Thursday, November 16, 2006

Homeschooling is NOT a worst-case scenario

This is the kind of why-would-you-homeschool article that drives me nuts with its fuzzy logic. (Thanks to HomeschoolBuzz.com for pointing out this Manila Standard Today column by Connie Veneracion.) First,
"Still, in a scenario where quality education is inaccessible or unaffordable, or both, I’d take a good hard look at homeschooling. And, in a worst-case scenario, I’d probably overcome my feeling of incompetence to teach my own children math and the sciences. In a worst case scenario."
Define quality education, please. And why is it that the writer feels so incompetent in math and the sciences? Could it be that she didn't receive a quality education?

All right, now to the big one:
"Parents like to think that they always know what’s best for their children but, sadly, that is not always the case. Parents are humans bound by their own (sometimes twisted) beliefs and prejudices. And it would be a crime to pass on those beliefs and prejudices to the children without the children even being aware of it. Inasmuch as parents do have the right to raise their children the way they see fit, including how they should be educated, that right must be tempered with the rights of the child to learn that he has the right to choose a life different from his parents’."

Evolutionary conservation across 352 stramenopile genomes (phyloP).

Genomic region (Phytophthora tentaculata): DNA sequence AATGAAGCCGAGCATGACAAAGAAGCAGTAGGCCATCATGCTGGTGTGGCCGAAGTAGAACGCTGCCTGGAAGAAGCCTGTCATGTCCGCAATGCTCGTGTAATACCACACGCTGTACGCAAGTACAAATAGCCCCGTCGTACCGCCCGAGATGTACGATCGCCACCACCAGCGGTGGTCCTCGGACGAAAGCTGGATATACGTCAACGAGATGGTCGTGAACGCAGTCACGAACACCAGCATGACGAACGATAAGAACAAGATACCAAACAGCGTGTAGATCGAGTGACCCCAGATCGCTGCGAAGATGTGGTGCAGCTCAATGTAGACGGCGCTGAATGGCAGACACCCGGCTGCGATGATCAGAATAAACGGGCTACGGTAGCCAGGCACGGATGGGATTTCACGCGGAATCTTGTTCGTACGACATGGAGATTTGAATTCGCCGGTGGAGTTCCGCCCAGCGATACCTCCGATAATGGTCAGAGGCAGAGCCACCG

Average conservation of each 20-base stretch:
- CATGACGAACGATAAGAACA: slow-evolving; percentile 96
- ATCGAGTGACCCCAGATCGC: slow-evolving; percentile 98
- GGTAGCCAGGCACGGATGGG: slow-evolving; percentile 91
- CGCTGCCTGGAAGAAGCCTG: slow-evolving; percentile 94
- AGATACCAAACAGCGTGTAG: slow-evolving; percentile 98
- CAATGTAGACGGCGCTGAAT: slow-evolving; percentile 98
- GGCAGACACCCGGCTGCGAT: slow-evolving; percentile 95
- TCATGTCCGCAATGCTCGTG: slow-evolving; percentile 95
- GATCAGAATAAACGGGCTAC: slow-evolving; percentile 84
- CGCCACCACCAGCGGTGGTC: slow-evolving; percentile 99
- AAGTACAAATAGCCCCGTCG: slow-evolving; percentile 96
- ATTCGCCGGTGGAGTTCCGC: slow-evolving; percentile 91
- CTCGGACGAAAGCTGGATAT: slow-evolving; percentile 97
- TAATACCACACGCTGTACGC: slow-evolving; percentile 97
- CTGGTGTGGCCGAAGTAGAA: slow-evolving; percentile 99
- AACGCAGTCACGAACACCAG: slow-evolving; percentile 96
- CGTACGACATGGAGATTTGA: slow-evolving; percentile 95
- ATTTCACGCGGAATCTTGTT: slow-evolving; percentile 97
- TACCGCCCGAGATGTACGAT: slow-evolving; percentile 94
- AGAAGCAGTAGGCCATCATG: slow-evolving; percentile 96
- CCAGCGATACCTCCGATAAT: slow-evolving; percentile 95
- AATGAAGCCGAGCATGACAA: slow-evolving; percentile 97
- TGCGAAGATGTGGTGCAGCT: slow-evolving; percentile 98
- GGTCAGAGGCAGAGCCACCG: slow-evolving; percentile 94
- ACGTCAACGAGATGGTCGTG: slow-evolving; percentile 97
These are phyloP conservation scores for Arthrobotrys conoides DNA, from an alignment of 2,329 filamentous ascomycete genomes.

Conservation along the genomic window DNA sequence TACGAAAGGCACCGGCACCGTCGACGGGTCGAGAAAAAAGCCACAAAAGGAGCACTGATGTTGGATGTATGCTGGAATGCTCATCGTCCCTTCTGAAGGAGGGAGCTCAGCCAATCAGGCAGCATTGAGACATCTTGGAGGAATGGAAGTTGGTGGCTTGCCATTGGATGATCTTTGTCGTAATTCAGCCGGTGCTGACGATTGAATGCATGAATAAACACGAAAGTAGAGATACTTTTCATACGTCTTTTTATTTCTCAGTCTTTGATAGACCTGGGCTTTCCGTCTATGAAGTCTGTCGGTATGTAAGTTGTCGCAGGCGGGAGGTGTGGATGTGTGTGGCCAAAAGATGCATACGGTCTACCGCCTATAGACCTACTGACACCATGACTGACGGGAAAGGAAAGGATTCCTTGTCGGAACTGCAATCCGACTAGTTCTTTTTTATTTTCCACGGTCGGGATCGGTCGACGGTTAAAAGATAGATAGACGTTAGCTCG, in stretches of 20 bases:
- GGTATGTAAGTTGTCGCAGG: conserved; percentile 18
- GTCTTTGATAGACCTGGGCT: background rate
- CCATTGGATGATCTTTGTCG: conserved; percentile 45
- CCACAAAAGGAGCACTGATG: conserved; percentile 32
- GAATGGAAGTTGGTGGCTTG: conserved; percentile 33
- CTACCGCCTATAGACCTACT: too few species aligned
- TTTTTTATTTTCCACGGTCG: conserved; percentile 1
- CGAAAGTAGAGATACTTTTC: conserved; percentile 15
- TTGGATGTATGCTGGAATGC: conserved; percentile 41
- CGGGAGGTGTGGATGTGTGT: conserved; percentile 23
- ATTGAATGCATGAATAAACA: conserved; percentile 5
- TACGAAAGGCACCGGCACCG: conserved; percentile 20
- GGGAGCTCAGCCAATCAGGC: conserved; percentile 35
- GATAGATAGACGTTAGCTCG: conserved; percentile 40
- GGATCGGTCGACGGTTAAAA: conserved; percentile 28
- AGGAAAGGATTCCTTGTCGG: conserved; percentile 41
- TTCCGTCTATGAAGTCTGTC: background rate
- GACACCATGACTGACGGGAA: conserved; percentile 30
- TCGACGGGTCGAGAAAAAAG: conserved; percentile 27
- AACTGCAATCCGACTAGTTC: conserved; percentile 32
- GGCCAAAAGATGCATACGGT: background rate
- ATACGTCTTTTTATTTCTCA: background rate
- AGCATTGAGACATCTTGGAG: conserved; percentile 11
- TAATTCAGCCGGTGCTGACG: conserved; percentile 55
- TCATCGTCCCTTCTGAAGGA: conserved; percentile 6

Let's insert the word "teachers" in there, although I have nothing against individual teachers; it's the educational establishment here that we're talking about.

"Teachers like to think that they always know what’s best for children but, sadly, that is not always the case. Teachers are humans bound by their own (sometimes twisted) beliefs and prejudices. And it would be a crime to pass on those beliefs and prejudices to the children without the children even being aware of it."

It would be, wouldn't it?

The Deputy Headmistress wrote about this subject recently; her thoughts are here.

2 comments:

Spunky said...

Good thoughts on the article. It is sort of odd the way some people look at homeschooling and education. I enjoyed how you inserted the word teacher instead of parent. It really makes you think.

Birdie said...

I agree with Spunky. You have presented a well-thought-out analysis of an obviously slanted article.

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